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Hit the brakes: Pa. police departments push for radar to catch speeding drivers

Pennsylvania is the only state in the country that doesn’t allow local police departments to use radar guns to catch speeding drivers.

HARRISBURG, Pa. — Pennsylvania is currently the only state in the country that doesn’t allow local police departments to use radar guns to catch speeding drivers. 

A group of public officials and law enforcements groups are rallying today at the State Capitol to expand radar use.

Currently under Pennsylvania law, Pennsylvania State Police are the only law enforcement agency in the state allowed to use “electronic devices such as radio-microwave devices, commonly referred to as electronic speed meters or radar… only as part of an automated speed enforcement system.”

House Bill 606 would open radar usage to local police departments as well. Proponents of the bill describe a “perfect storm” of factors affecting road safety.

First, speeding fatalities are up 5 percent nationally from 2020 to 2021, according to data from the National Highway Association. Pennsylvania already had the third most speeding deaths in the country, according to a study by Value Penguin, an insurance company.

Second, police departments have been forced to use old technology to monitor driving speed, such as the VASCAR device invented in 1966. Since newer equipment has since replaced most demand for these devices, parts are now harder to find and more expensive.

“It doesn’t make any sense for municipal police not to be able to use what is probably the most accurate, less expensive speed-timing device,” said Jim Nowalk, mayor of Whitehall Township and president of the Pennsylvania State Mayors Association.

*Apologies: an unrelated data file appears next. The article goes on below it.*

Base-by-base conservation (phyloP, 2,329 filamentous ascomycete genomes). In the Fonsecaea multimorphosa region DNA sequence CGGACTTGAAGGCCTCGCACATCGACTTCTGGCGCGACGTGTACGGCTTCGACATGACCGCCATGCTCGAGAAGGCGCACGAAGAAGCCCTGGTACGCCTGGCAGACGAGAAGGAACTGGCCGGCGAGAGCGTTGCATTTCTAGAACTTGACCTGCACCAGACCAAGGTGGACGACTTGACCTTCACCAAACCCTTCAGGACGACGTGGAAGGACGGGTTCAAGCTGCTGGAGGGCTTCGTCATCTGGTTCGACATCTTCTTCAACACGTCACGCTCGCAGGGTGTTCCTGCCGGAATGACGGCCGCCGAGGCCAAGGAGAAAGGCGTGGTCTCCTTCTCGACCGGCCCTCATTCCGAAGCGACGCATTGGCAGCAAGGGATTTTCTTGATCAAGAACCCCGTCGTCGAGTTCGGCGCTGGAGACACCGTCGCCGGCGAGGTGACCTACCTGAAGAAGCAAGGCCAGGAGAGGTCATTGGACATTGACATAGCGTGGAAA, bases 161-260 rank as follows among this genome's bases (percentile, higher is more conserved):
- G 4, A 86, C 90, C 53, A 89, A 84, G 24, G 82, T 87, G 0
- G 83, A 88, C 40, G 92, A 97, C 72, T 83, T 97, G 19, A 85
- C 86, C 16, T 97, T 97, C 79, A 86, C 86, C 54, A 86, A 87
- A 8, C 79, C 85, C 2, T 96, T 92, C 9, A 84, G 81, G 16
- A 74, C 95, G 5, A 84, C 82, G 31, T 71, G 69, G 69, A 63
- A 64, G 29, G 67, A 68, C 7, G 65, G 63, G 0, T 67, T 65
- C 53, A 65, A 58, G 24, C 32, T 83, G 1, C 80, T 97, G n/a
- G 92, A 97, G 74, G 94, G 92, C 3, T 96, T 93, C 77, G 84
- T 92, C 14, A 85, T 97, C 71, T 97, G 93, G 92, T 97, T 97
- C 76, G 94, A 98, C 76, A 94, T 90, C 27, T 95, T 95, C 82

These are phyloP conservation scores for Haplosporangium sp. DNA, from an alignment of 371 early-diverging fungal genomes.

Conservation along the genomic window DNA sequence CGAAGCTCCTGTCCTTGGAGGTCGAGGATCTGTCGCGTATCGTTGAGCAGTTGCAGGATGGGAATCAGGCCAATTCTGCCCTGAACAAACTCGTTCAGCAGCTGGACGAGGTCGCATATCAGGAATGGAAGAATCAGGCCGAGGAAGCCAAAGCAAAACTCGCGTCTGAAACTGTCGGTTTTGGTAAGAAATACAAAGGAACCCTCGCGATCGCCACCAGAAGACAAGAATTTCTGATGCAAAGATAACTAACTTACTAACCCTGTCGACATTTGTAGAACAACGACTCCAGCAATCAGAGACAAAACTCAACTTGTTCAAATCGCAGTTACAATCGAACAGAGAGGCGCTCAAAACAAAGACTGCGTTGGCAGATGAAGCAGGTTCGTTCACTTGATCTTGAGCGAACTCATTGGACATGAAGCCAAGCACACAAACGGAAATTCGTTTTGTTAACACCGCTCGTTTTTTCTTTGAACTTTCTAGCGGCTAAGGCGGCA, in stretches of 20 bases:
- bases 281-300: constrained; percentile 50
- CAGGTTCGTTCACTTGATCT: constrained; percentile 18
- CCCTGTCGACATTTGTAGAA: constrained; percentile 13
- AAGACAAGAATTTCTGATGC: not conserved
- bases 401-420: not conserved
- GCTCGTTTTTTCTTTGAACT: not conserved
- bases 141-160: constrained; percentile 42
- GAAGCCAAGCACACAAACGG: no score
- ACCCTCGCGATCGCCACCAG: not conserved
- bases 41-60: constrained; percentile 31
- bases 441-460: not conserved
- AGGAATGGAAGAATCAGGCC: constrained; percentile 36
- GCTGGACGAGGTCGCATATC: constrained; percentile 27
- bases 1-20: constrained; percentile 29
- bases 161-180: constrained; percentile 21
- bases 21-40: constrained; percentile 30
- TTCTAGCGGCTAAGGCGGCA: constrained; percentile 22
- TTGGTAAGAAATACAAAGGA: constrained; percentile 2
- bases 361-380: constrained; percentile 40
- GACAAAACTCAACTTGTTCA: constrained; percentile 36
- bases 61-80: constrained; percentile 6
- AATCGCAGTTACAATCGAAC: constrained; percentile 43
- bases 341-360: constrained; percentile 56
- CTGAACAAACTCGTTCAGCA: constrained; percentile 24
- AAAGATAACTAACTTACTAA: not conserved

HB 606 has been sitting in committee for more than a year. Nowalk is one of the speakers leading a rally Thursday morning to encourage lawmakers to move the bill forward before the current legislative session ends in less than a month.

“No one has ever come into a council meeting and said, ‘You’re enforcing the speed too much,’” he said. “But many people have come in and said, ‘They’re speeding on my street. I’m concerned about my children.’ The general populace is concerned about speeding and they want it to be controlled.”

Other groups supporting the bill include the Pennsylvania State Association of Township Commissioners and the Pennsylvania Chiefs of Police Association.

Opponents such as the National Motorists Association have come out against the bill, saying it would lead to more speed traps and unnecessary traffic tickets.

The rally begins at 9 a.m. on the Capitol steps.

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